“Hurricane Hugo” continues to prove he’s the biggest mass of hot air in the Caribbean.
I’m talking about Venezuela’s preposterous president, Hugo Chavez.
Wailing like a baby needing a diaper change (and probably for the same reason), he continues to amuse with his incessant Castro-wannabe rants against America.
This time Chavez is concerned about the number of military personnel the United States is sending to Haiti. He complains America is taking advantage of the situation in order to “occupy” Haiti, as if we don’t have enough problems.
In reality, Chavez is probably shaken because he just realized Caracas isn’t much farther from Washington than Port-au-Prince. Not to worry, Amigo! America won’t invade Caracas anytime soon, although you do make it tempting.
As for helping the people of Haiti, it’s simply the American way – something your tiny mind will never comprehend.
Next to God almighty, the U.S. military offers Haiti the best hope for making it through this crisis. It will play a key role in Haiti for the foreseeable future. The nonstop media coverage won’t pay the military its due. Personal experience in relief operations in Hurricane Andrew, Somalia and the former Yugoslavia have given me some insight into the incredible challenges our military faces in Haiti.
America’s armed forces are the world’s best humanitarian relief organization. This is attributable to two factors.
First, America’s global reach has no equal. No nation comes close to the Unites States’ ability to project power on a global scale. The strategic airlift capabilities of the Air Force and the sealift capabilities of the Navy are unequaled, as are the force projection capabilities of the Army and Marine Corps.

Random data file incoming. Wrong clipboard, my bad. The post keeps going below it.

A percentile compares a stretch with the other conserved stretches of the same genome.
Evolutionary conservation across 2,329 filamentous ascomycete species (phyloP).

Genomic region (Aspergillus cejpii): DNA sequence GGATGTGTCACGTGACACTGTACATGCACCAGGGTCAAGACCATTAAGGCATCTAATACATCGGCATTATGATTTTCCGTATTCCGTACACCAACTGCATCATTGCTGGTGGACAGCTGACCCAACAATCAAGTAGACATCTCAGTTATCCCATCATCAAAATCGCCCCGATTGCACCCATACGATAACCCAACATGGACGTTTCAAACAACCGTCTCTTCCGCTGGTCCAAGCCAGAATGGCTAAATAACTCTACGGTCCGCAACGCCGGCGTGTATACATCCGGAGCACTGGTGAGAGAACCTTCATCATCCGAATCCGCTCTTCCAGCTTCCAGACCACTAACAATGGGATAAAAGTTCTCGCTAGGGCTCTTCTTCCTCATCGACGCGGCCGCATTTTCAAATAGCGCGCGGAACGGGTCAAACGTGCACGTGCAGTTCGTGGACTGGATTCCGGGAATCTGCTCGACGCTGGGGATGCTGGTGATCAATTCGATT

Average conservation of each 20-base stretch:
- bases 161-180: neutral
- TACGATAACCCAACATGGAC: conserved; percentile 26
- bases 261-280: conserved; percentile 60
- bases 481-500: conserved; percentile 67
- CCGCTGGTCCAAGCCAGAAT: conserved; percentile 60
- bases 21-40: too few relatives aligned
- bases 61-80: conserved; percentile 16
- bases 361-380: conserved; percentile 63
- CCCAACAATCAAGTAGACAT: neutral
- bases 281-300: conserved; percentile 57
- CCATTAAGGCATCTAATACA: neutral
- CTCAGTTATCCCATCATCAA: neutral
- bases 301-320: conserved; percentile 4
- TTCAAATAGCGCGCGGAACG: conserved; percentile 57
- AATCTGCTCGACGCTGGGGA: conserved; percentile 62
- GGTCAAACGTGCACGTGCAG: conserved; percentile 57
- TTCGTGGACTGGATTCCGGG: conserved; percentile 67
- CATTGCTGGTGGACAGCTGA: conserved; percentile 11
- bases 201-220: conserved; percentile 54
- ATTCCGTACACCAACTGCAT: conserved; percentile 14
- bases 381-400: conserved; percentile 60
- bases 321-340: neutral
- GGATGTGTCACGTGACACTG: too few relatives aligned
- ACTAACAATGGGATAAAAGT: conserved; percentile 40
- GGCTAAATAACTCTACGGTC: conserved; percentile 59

Only America can deliver the manpower and the medical, logistics and construction support needed to help the people of Haiti overcome this disaster.
Second, America’s fighting men and women have no equal. Ronald Reagan said, “No arsenal, or no weapon in the arsenals of the world, is as formidable as the will and moral courage of free men and women.”
He was right. No military force in history has given so much, with no expectation of receiving something in return.
Advanced elements from the U.S. Air Force were dispatched to Haiti almost immediately after the earthquake. Getting the Port-au-Prince airport open was a key requirement. The Air Force accomplished this in short order, establishing air-traffic control, installing runway lights to allow 24/7 operations and organizing the available tarmac space to accommodate the greatest possible number of aircraft on the ground simultaneously.
The airport is critical for the initial stages of the relief operations, but opening port facilities is a top priority. Only ships can carry the massive volume of materiel Haiti needs.
Army and Navy divers will assist in clearing damaged vessels and debris blocking access to the port facilities.
Military engineers will support the damage assessment and repair of port facilities.
They may also construct temporary port facilities.
The president ordered the aircraft carrier Carl Vinson to Haiti a short time after the disaster occurred. The Vinson picked up 19 additional helicopters and extra medical personnel along the way.
America’s carriers have small but state-of-the-art surgical suites. They can also produce 400,000 gallons of drinking water per day from seawater.